TEENS are romping less than previous generations with even handholding now off limits, a study suggests.
Researchers say today’s kids are too busy studying, watching Netflix and using social media to meet face-to-face.
And their “clean-living” lifestyles mean they rarely touch booze and drugs, which would lower their inhibitions.
Boffins from University College London quizzed 11,000 British teenagers on their s****l habits and lifestyles.
Just 3.2 per cent of 14-year-olds had engaged in “heavy” intimate activities, such as oral s*x or intercourse.
Some 7.5 per cent had made it to the “moderate” level of touching or fondling another person under their clothes.
And 58 per cent had experience of “light” activities, such as cuddling, kissing or holding hands.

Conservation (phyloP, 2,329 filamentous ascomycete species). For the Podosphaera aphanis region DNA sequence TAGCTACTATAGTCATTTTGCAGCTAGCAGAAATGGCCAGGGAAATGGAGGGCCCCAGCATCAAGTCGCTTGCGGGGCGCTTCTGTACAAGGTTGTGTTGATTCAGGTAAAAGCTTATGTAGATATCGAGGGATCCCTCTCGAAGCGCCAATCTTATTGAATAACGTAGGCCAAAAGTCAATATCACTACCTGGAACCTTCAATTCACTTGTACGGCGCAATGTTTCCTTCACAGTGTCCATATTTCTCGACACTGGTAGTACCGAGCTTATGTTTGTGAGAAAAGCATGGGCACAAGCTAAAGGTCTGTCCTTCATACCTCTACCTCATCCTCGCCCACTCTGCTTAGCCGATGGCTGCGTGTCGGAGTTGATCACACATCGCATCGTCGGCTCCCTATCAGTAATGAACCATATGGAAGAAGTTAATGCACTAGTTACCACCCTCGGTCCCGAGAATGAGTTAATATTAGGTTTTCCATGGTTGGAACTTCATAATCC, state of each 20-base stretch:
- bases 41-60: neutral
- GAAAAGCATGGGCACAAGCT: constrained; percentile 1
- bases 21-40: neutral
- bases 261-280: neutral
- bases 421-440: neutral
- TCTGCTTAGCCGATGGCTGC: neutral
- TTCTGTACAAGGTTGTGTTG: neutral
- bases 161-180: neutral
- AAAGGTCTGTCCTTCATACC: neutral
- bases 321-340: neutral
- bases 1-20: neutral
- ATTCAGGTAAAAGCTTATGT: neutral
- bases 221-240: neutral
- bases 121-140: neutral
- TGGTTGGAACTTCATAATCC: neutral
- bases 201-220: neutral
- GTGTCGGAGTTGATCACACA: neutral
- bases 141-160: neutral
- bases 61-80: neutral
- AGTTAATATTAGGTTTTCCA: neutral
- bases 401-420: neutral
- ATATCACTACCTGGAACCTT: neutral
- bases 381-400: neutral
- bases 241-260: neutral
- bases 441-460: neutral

But one in three had not engaged in any “partnered intimate activity” whatsoever.
THE SEXLESS TREND
Previous studies found 30 per cent of people born in the 80s and 90s had s*x before the age of 16.
The sexless trend is reflected in years of falling teenage pregnancy rates.
Study leader Dr Yvonne Kelly said: “Teens today are crossing fewer boundaries than previously.
“The clean-living generation are turning their backs on alcohol, drink, drugs and even s*x.
“They face more pressure to perform well at school, so are spending longer studying.
“Plus they spend time at home watching Netflix, playing consoles and interacting on social media.
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“It means they have less time face-to-face when these s****l activities would typically take place. There is a notable trend.”
Children who are depressed, drink, take drugs or stay out late are more likely to have had s*x.
The findings are published in the Journal of Adolescent Health.
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Today’s teens are having less s*x than their parents did — and it’s down to watching too much Netflix, study finds